Event blog: next steps for British business | IPT

On Tuesday 23 June the IPT held its first ever virtual event. This came after a period of no events due to the coronavirus pandemic preventing events taking place on the Parliamentary Estate. With lockdown restrictions being eased and the Government switching their focus to rebuilding the economy, it was the natural time to begin a series of events where legislators and business can come together to discuss their preferred path forward.

Darren Jones MP, recently appointed chair of the influential Business, Energy and Industrial Strategy Committee, chaired the event. He was joined by two guest speakers: Adam Marshall, Director General at the British Chambers of Commerce and Martin McTague, Policy and Advocacy Chair at the Federation of Small Business.

The disruption to business and jobs caused by the coronavirus pandemic have resulted in unprecedented economic support from the Government, including the furlough scheme and emergency loans. The general feeling from within the (digital) room was that the measures introduced were welcome and represented the scale of the challenge for business.

There was also a broad consensus that, although existing measures had been substantial, the Government must extend support through the next period where there will be continued cash pressure on businesses. There were several suggestions of what this stimulus might look like. Two popular options were a temporary reduction in VAT and employer’s National Insurance contributions. There were some suggestions over converting business loans into grants or university fee-style loans. Though it was pointed out this might unfairly penalise businesses that chose not to apply for loans.

Smaller businesses might benefit from the introduction of harsher penalties for late payers. The FSB recently produced a report where, of the 6,000 small businesses they surveyed, 30% said their payments had more or less frozen. Another 62% said payments were still being made but significantly slower than usual. One suggestion to help small businesses with this specific issue was to give the small business commissioner increased powers to act against slow payers.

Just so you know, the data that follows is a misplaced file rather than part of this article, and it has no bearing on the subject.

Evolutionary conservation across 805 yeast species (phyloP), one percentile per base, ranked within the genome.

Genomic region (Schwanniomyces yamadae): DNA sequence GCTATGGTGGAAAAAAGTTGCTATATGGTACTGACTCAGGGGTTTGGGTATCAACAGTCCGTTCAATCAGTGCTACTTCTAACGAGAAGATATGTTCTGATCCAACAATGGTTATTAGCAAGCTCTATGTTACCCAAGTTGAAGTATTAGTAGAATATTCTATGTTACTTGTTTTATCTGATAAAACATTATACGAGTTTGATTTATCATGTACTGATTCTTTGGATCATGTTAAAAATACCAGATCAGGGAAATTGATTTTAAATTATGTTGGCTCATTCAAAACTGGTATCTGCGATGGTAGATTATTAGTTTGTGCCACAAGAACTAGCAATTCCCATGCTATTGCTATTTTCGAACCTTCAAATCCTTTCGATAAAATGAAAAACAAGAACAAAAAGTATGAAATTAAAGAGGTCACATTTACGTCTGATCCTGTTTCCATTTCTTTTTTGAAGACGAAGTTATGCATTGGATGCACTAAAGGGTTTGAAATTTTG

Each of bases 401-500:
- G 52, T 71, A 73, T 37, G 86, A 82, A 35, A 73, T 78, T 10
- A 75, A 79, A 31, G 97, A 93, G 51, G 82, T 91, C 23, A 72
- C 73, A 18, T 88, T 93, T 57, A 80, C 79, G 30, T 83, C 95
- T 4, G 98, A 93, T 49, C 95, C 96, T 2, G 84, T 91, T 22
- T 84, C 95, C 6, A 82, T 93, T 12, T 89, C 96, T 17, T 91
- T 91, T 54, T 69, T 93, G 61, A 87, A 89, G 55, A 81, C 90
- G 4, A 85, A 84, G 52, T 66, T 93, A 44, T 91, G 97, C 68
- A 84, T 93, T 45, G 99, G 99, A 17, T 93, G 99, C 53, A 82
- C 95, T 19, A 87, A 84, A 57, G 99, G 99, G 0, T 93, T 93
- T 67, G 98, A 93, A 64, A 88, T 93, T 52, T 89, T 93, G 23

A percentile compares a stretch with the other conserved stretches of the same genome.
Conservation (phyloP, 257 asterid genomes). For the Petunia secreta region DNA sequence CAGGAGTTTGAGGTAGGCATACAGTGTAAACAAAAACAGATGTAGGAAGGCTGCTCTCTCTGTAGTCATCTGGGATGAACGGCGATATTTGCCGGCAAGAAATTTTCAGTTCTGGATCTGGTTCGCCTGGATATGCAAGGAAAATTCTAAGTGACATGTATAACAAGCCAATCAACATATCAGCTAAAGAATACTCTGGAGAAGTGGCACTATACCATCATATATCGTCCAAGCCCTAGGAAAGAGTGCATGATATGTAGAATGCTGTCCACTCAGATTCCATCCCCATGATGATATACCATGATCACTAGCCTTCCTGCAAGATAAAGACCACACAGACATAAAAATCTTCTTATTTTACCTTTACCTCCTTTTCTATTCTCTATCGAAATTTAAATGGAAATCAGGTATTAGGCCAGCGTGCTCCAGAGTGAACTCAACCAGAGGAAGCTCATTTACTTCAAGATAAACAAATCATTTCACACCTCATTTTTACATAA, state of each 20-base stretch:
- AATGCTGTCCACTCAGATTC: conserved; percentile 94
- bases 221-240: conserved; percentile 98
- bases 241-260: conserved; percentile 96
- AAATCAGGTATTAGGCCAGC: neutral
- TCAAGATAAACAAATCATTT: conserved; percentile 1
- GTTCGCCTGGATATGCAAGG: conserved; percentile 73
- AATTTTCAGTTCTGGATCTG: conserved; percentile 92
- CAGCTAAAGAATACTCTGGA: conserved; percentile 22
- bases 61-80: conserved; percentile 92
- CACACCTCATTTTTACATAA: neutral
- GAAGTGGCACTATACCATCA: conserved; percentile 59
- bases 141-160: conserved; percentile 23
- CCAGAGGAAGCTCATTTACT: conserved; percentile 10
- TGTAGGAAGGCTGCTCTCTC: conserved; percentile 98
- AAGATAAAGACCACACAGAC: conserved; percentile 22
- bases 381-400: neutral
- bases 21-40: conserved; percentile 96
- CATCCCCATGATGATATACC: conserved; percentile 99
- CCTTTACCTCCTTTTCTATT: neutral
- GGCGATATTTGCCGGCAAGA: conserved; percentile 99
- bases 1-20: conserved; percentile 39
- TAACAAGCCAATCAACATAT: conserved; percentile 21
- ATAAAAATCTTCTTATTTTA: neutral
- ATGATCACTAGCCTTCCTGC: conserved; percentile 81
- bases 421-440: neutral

The announcement of the one-metre plus rule, as opposed to the two-metre social distancing rule that has been in place since March, was generally welcomed. Attendees noted that for businesses to properly benefit from loosening restrictions, they will need access to PPE to properly protect their workers, as well as clear guidance before 4 July, when many businesses will start reopening.  The Government’s intention to ‘Build Back Better’ was welcomed, particularly in the context of a recovery plan providing a broader economic stimulus and investment in new and green technology.

Overall, the call on the Government was to introduce quickly and easily implementable measures that avoid confusion. This will help all businesses benefit immediately. Some at the event expressed their concern at a perceived lack of roadmap through this rebuilding stage. Though there was optimism that the Chancellor will rebuild public confidence through a bold economic statement, due in July.